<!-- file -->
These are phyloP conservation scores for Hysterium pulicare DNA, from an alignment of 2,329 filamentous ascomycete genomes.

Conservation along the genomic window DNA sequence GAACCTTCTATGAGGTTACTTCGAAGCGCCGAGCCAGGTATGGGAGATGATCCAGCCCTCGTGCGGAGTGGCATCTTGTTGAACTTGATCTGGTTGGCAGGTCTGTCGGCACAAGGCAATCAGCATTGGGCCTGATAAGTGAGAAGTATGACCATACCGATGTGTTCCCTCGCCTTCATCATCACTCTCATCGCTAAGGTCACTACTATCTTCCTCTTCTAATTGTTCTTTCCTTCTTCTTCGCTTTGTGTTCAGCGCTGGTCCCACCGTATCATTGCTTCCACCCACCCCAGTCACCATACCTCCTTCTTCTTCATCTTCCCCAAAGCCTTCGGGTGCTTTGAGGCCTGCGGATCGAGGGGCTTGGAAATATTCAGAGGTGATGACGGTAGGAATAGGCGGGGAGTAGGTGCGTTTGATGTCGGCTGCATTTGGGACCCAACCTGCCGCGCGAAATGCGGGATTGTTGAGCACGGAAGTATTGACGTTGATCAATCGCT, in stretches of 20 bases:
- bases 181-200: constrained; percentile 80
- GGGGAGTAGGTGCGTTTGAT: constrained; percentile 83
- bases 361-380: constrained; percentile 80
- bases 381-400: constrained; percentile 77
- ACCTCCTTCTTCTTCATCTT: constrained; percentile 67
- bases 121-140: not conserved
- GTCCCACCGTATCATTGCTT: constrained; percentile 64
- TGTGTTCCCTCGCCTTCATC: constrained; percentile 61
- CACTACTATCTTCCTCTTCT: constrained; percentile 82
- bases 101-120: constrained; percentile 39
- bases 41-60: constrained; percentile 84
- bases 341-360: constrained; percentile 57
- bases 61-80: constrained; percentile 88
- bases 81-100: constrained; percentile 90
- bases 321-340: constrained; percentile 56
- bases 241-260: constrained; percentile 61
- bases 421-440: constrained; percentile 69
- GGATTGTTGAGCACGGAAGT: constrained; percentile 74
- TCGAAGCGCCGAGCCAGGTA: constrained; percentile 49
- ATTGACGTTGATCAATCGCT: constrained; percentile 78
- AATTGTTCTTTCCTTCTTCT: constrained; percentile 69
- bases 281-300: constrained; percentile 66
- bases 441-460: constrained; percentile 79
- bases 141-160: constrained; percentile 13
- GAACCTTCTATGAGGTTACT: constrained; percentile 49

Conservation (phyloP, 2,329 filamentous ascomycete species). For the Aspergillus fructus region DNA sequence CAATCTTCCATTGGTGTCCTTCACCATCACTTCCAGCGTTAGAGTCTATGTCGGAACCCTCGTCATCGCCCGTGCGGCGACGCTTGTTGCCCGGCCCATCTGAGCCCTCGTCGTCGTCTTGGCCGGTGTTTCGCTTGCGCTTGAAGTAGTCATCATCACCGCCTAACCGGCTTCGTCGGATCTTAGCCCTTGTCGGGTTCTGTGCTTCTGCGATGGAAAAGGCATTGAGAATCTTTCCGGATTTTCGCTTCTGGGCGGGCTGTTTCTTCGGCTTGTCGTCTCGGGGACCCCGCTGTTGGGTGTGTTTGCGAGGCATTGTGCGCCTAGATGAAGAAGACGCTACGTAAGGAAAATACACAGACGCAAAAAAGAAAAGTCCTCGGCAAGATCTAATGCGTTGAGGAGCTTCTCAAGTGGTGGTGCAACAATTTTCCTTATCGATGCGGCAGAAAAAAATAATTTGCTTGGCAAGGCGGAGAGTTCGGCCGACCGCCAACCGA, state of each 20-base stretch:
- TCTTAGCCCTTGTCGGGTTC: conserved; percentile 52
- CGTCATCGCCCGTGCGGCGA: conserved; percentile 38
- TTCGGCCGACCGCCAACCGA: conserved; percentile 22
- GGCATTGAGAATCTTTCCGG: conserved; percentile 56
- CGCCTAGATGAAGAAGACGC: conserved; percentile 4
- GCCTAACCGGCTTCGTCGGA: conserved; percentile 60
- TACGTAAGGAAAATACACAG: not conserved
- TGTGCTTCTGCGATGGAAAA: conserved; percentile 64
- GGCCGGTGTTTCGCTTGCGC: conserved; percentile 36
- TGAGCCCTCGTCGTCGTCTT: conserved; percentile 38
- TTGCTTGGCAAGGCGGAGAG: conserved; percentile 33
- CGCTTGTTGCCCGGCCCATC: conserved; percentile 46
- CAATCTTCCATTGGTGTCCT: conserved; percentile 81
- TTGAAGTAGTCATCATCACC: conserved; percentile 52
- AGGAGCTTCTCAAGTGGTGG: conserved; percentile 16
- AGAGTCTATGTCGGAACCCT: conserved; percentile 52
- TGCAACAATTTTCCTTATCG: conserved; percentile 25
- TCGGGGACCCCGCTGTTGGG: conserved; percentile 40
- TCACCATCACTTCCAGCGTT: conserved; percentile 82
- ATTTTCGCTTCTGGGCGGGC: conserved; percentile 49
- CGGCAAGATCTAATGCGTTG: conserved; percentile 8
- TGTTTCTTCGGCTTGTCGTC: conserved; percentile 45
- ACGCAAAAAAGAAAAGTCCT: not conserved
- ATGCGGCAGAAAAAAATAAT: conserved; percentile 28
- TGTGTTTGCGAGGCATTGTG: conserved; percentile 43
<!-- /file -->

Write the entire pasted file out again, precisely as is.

These are phyloP conservation scores for Hysterium pulicare DNA, from an alignment of 2,329 filamentous ascomycete genomes.

Conservation along the genomic window DNA sequence GAACCTTCTATGAGGTTACTTCGAAGCGCCGAGCCAGGTATGGGAGATGATCCAGCCCTCGTGCGGAGTGGCATCTTGTTGAACTTGATCTGGTTGGCAGGTCTGTCGGCACAAGGCAATCAGCATTGGGCCTGATAAGTGAGAAGTATGACCATACCGATGTGTTCCCTCGCCTTCATCATCACTCTCATCGCTAAGGTCACTACTATCTTCCTCTTCTAATTGTTCTTTCCTTCTTCTTCGCTTTGTGTTCAGCGCTGGTCCCACCGTATCATTGCTTCCACCCACCCCAGTCACCATACCTCCTTCTTCTTCATCTTCCCCAAAGCCTTCGGGTGCTTTGAGGCCTGCGGATCGAGGGGCTTGGAAATATTCAGAGGTGATGACGGTAGGAATAGGCGGGGAGTAGGTGCGTTTGATGTCGGCTGCATTTGGGACCCAACCTGCCGCGCGAAATGCGGGATTGTTGAGCACGGAAGTATTGACGTTGATCAATCGCT, in stretches of 20 bases:
- bases 181-200: constrained; percentile 80
- GGGGAGTAGGTGCGTTTGAT: constrained; percentile 83
- bases 361-380: constrained; percentile 80
- bases 381-400: constrained; percentile 77
- ACCTCCTTCTTCTTCATCTT: constrained; percentile 67
- bases 121-140: not conserved
- GTCCCACCGTATCATTGCTT: constrained; percentile 64
- TGTGTTCCCTCGCCTTCATC: constrained; percentile 61
- CACTACTATCTTCCTCTTCT: constrained; percentile 82
- bases 101-120: constrained; percentile 39
- bases 41-60: constrained; percentile 84
- bases 341-360: constrained; percentile 57
- bases 61-80: constrained; percentile 88
- bases 81-100: constrained; percentile 90
- bases 321-340: constrained; percentile 56
- bases 241-260: constrained; percentile 61
- bases 421-440: constrained; percentile 69
- GGATTGTTGAGCACGGAAGT: constrained; percentile 74
- TCGAAGCGCCGAGCCAGGTA: constrained; percentile 49
- ATTGACGTTGATCAATCGCT: constrained; percentile 78
- AATTGTTCTTTCCTTCTTCT: constrained; percentile 69
- bases 281-300: constrained; percentile 66
- bases 441-460: constrained; percentile 79
- bases 141-160: constrained; percentile 13
- GAACCTTCTATGAGGTTACT: constrained; percentile 49

Conservation (phyloP, 2,329 filamentous ascomycete species). For the Aspergillus fructus region DNA sequence CAATCTTCCATTGGTGTCCTTCACCATCACTTCCAGCGTTAGAGTCTATGTCGGAACCCTCGTCATCGCCCGTGCGGCGACGCTTGTTGCCCGGCCCATCTGAGCCCTCGTCGTCGTCTTGGCCGGTGTTTCGCTTGCGCTTGAAGTAGTCATCATCACCGCCTAACCGGCTTCGTCGGATCTTAGCCCTTGTCGGGTTCTGTGCTTCTGCGATGGAAAAGGCATTGAGAATCTTTCCGGATTTTCGCTTCTGGGCGGGCTGTTTCTTCGGCTTGTCGTCTCGGGGACCCCGCTGTTGGGTGTGTTTGCGAGGCATTGTGCGCCTAGATGAAGAAGACGCTACGTAAGGAAAATACACAGACGCAAAAAAGAAAAGTCCTCGGCAAGATCTAATGCGTTGAGGAGCTTCTCAAGTGGTGGTGCAACAATTTTCCTTATCGATGCGGCAGAAAAAAATAATTTGCTTGGCAAGGCGGAGAGTTCGGCCGACCGCCAACCGA, state of each 20-base stretch:
- TCTTAGCCCTTGTCGGGTTC: conserved; percentile 52
- CGTCATCGCCCGTGCGGCGA: conserved; percentile 38
- TTCGGCCGACCGCCAACCGA: conserved; percentile 22
- GGCATTGAGAATCTTTCCGG: conserved; percentile 56
- CGCCTAGATGAAGAAGACGC: conserved; percentile 4
- GCCTAACCGGCTTCGTCGGA: conserved; percentile 60
- TACGTAAGGAAAATACACAG: not conserved
- TGTGCTTCTGCGATGGAAAA: conserved; percentile 64
- GGCCGGTGTTTCGCTTGCGC: conserved; percentile 36
- TGAGCCCTCGTCGTCGTCTT: conserved; percentile 38
- TTGCTTGGCAAGGCGGAGAG: conserved; percentile 33
- CGCTTGTTGCCCGGCCCATC: conserved; percentile 46
- CAATCTTCCATTGGTGTCCT: conserved; percentile 81
- TTGAAGTAGTCATCATCACC: conserved; percentile 52
- AGGAGCTTCTCAAGTGGTGG: conserved; percentile 16
- AGAGTCTATGTCGGAACCCT: conserved; percentile 52
- TGCAACAATTTTCCTTATCG: conserved; percentile 25
- TCGGGGACCCCGCTGTTGGG: conserved; percentile 40
- TCACCATCACTTCCAGCGTT: conserved; percentile 82
- ATTTTCGCTTCTGGGCGGGC: conserved; percentile 49
- CGGCAAGATCTAATGCGTTG: conserved; percentile 8
- TGTTTCTTCGGCTTGTCGTC: conserved; percentile 45
- ACGCAAAAAAGAAAAGTCCT: not conserved
- ATGCGGCAGAAAAAAATAAT: conserved; percentile 28
- TGTGTTTGCGAGGCATTGTG: conserved; percentile 43